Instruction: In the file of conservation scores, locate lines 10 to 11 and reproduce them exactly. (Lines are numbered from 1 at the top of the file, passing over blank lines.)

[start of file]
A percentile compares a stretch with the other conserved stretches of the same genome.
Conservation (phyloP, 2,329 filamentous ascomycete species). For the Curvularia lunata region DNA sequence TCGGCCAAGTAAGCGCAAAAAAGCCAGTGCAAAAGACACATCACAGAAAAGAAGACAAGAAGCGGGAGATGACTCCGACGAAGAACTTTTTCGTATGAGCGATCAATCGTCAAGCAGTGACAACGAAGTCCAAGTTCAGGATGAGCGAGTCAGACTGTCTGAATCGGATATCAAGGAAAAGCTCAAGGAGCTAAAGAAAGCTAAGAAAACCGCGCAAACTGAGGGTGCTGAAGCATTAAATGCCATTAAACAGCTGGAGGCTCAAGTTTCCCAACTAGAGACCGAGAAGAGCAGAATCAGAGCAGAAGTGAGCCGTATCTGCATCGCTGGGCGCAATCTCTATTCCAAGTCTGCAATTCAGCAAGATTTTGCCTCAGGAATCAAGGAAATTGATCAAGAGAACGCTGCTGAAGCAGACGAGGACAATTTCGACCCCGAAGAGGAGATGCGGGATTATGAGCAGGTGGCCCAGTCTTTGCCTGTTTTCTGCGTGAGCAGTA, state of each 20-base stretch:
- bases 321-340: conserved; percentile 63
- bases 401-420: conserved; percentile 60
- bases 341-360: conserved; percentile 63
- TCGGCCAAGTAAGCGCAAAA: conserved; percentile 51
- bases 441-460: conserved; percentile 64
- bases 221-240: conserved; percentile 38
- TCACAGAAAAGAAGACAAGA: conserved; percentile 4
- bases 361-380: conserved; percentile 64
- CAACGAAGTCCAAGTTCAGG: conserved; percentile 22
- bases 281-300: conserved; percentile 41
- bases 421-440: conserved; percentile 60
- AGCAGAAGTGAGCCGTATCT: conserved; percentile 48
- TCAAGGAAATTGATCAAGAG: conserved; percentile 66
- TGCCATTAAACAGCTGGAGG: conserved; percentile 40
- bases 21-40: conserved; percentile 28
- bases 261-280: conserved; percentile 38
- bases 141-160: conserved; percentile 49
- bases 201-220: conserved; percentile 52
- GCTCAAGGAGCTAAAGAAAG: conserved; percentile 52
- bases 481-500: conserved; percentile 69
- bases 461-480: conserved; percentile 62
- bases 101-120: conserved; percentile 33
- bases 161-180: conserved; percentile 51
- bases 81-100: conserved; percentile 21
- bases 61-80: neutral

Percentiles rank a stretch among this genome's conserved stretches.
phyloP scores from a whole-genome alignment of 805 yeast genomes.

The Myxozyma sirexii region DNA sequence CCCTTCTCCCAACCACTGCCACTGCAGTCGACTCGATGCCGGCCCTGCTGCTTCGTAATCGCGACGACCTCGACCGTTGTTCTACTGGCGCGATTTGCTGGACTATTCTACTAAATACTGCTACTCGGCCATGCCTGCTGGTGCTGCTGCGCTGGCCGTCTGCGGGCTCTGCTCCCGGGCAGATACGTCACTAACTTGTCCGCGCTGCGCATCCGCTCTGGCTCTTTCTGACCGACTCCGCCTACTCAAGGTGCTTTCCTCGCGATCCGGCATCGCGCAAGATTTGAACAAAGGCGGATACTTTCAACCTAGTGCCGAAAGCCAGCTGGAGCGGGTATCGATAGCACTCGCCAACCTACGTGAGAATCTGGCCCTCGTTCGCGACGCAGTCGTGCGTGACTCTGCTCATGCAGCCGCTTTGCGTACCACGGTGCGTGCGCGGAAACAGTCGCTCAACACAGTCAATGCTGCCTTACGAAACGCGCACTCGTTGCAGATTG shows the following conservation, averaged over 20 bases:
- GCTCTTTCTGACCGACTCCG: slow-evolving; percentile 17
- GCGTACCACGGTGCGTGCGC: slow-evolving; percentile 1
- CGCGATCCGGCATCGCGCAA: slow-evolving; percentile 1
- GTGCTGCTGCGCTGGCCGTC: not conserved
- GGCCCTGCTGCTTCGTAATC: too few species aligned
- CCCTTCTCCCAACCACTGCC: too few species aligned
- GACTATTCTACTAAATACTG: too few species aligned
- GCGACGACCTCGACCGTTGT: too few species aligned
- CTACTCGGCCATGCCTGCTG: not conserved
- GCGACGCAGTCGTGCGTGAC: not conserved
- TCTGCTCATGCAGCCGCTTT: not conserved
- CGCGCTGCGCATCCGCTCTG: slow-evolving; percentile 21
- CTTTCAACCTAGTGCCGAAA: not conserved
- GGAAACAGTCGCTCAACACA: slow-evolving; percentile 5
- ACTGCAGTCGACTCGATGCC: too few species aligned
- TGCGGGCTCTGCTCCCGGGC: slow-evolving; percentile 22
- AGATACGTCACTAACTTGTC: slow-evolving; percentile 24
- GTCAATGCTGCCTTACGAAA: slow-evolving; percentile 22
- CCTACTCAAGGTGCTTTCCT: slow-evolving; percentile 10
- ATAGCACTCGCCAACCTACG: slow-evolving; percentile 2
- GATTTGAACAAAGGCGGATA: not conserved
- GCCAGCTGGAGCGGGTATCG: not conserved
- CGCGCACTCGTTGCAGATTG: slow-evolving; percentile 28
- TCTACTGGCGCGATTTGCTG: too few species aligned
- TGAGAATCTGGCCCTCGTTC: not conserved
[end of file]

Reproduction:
- bases 361-380: conserved; percentile 64
- CAACGAAGTCCAAGTTCAGG: conserved; percentile 22